Parvo (Parvovirus) in dogs: symptoms and prevention

Parvo (parvovirus) can be a scary word for many dog owners, but what is it and how can you prevent it? We’ll take you through everything you need to know about this dangerous virus.

 

What is Parvovirus?

 

Canine parvovirus, or “parvo,” is a highly contagious virus that affects a dog’s gastrointestinal tracts. The virus can affect all dogs, but unvaccinated dogs and puppies younger than four months old are most at risk. The virus can spread in a number of ways. If your dog comes in direct contact

with another infected dog or infected feces, then they can be infected by the virus.

Environments, people, bowls, collars and leashes can all carry the virus if they have been in contact with an infected dog. Parvovirus can live in all conditions and for long periods of time. The virus is transmitted from place to place on the hair or feet of dogs.

 

Symptoms

 

Symptoms of parvovirus are lethargy, lack of appetite, abdominal pain (bloating), fever or low body temperature, vomiting and diarrhea. If your dog experiences severe vomiting or diarrhea, take them to vet immediately. These symptoms can cause dehydration and damage the intestines and immune system which can lead to septic shock. In some cases the dog’s diarrhea will contain blood.

 

Most cases of parvovirus can take a dog’s life within 48 to 72 hours following the symptoms of the virus. If your puppy or dog shows any signs of parvovirus, take them the veterinarian immediately. If you are unsure, get your dog’s feces tested.

 

Which states have the most risk of Parvovirus?

 

Parvovirus can survive in hot and cold conditions so dogs infected with parvovirus can be in any state in the United States. According to parvobuster.org (http://www.parvobuster.org/parvo-treatment/parvo-hotspots-are-you-safe), these are currently the worst states for parvo in terms of the population size of the state:

  1.     Arizona
  2.     New Mexico
  3.     Nevada
  4.     West Virginia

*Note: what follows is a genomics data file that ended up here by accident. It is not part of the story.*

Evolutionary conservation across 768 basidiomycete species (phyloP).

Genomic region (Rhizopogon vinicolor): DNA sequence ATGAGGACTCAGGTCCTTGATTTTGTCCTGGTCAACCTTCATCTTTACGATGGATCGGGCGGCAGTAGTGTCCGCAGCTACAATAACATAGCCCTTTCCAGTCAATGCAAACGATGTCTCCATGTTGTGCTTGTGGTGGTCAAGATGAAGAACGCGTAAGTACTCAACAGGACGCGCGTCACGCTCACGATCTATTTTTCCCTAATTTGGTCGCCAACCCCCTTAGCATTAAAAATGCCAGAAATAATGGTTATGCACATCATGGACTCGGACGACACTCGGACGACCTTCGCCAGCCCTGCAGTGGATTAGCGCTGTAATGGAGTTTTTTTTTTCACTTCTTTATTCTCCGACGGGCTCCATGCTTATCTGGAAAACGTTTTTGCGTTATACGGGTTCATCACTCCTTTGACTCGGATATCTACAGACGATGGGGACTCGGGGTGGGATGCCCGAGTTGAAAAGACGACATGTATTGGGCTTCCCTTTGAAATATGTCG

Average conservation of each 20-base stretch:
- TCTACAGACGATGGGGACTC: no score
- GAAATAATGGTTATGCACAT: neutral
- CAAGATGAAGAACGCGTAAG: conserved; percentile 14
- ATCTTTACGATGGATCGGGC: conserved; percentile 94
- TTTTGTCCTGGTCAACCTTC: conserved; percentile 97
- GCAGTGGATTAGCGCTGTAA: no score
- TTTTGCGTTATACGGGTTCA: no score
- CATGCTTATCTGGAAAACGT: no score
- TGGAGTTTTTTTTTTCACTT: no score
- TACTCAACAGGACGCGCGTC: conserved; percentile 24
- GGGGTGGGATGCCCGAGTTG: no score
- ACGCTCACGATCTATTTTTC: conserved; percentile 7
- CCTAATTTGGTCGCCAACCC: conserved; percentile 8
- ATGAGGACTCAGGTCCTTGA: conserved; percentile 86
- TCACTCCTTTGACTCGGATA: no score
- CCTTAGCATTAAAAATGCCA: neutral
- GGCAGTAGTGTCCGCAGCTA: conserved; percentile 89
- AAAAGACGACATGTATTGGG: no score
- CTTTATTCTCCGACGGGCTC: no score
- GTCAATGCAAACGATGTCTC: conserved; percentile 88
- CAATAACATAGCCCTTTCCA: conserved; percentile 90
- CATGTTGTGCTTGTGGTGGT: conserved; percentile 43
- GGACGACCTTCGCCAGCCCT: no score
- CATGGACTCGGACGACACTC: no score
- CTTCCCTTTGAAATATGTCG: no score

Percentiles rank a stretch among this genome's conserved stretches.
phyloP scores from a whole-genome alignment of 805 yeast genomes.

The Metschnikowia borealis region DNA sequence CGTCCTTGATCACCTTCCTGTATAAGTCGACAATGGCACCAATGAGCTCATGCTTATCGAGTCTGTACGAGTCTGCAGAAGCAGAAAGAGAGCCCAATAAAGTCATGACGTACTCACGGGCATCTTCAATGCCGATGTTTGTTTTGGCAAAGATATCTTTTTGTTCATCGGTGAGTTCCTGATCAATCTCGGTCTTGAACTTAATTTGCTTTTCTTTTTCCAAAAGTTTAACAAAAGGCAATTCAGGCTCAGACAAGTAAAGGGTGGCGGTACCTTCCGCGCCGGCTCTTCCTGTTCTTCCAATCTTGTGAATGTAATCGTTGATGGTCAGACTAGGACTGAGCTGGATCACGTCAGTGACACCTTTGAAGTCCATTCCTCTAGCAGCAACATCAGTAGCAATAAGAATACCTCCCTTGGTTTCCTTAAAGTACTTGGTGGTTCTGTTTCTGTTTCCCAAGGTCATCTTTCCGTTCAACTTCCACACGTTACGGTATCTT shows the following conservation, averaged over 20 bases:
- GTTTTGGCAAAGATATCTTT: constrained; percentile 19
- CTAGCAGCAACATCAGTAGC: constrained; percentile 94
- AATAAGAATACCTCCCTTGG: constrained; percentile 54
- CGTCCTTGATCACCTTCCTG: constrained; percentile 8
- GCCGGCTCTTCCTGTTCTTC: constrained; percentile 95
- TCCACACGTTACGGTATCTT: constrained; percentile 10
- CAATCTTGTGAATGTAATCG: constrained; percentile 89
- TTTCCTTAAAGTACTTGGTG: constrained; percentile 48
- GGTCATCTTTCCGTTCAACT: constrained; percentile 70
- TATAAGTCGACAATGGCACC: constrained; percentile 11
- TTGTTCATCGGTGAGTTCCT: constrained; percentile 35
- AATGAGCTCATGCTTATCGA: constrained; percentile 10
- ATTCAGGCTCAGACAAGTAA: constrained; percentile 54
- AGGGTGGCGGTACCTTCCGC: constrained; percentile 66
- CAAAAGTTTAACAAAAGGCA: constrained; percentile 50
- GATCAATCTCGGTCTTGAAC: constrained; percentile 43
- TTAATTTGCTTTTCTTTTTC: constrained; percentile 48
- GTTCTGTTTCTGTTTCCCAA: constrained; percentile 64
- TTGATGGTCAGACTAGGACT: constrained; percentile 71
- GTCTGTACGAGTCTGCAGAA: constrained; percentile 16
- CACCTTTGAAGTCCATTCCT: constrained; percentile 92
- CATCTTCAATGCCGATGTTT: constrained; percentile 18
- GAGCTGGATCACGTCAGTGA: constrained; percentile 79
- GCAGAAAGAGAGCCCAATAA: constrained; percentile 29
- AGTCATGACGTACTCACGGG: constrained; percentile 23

5.     Texas
  6.     Alabama
  7.     Hawaii
  8.     Arkansas
  9.     California
  10.  Tennessee

 

The same site also gave the numbers on the states with the most parvo-infected dogs:

 

  1.     California
  2.     Texas
  3.     Arizona
  4.     Georgia
  5.     Florida
  6.     North Carolina
  7.     Ohio
  8.     Tennessee
  9.     Alabama
  10.  Illinois

 

What to do

 

A few things can be done to prevent parvovirus and most of it relies on vaccination and good hygiene. Young puppies can still be affected by the disease if they have been vaccinated, so be aware of this when looking for symptoms. To provide the best protection against parvovirus during the first few months of a puppy’s life, multiple vaccinations are administered. Puppies should receive the canine parvovirus vaccine between 14 and 16 weeks, regardless of how many doses they received earlier, to ensure sufficient protection.

 

To protect adult dogs, be sure that their parvovirus vaccination is up-to-date. There are tests available that measure a dog’s level of antibodies against parvovirus, but the antibody level may not translate to protection if the dog is directly exposed to the virus. Ask your veterinarian about a recommended prevention program for your dog.

 

Until your puppy has completed all of its vaccinations, refrain from taking your puppy to places where they would be in direct contact with other dogs, people who have recently handled other dogs or dog feces. Vaccinations do not ensure your dog will not be infected by parvovirus if they come in direct contact with someone or something that has been in contact with the virus.